It's good to boast that police can't enter my home without a search warrant. That doesn't do me much good is I don't have a home.
It's good to have freedom of religion. But if I'm unemployed, I may be ashamed to go to a church where they all wear fashionable clothes and have jobs or businesses. What do I say when asked where I work or what I do? And if I don't have adequate food for myself or my family, other rights will seem less important.
We need to develop a human rights culture in which the public acknowledges basic economic rights. Education at all levels needs to make citizens aware of the right to education, employment, food, shelter, and health care.
Rights imply responsibilities. The right to eat healthy food, for example, implies the duty to consume in a way that does not diminish the environment, gives a fair price to the farmer, a living wage to the farm worker and those who process our food, and is kind to animals.
"I have the same rights as every child, no matter whether I am black, white, brown, or yellow, boy or girl; no matter what language I speak, or what my religion is; no matter who my parents are, or whether they are rich or poor. It is thus my responsibility to treat all people, no matter who they are, as I would want them to treat me: in a way that is fair, friendly, and helpful." p. 47 Betty A. Reardon, Educating for Human Dignity, Learning About Rights and Responsibilities.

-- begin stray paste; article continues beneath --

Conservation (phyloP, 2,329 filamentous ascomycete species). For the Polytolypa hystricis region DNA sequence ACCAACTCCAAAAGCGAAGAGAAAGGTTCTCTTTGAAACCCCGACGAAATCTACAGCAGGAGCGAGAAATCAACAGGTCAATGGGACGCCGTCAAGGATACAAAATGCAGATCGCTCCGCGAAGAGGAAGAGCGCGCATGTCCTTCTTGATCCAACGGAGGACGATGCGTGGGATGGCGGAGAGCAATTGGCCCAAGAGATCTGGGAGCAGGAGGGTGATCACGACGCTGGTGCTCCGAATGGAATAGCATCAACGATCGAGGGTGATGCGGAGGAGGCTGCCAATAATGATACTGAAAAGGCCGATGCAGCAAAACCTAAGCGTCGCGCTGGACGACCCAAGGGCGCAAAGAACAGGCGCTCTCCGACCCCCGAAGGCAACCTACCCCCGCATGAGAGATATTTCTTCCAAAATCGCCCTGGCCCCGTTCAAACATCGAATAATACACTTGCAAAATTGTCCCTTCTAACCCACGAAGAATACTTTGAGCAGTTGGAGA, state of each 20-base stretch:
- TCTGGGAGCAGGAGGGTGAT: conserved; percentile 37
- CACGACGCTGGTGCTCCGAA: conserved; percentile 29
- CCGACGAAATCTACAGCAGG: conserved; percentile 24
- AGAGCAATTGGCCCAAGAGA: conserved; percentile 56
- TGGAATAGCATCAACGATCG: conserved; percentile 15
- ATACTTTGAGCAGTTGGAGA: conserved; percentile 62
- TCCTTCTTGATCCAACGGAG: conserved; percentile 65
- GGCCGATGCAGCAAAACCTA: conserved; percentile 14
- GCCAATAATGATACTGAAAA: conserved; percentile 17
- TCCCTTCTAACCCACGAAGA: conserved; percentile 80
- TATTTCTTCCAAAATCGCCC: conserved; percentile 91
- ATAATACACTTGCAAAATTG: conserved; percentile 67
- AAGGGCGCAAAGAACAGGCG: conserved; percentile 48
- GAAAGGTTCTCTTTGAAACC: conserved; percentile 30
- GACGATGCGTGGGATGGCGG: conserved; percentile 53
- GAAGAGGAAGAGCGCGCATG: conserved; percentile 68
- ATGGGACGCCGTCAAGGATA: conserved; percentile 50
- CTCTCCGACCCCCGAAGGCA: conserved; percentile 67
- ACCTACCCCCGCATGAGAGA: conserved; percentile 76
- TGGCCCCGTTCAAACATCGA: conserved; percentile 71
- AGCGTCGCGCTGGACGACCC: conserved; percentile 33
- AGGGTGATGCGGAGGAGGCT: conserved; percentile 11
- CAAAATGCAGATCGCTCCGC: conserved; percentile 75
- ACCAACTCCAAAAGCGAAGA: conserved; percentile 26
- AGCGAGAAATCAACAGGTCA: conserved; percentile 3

Civil and political rights are called negative rights because they stress freedom from undue government intervention, freedom from arbitrary arrest, habeas corpus, etc. They are called first generation because they followed the Enlightenment. John Locke was responding to tyrannical monarchs. Freedom of speech and religion were stressed in the American and French revolutions. (liberte)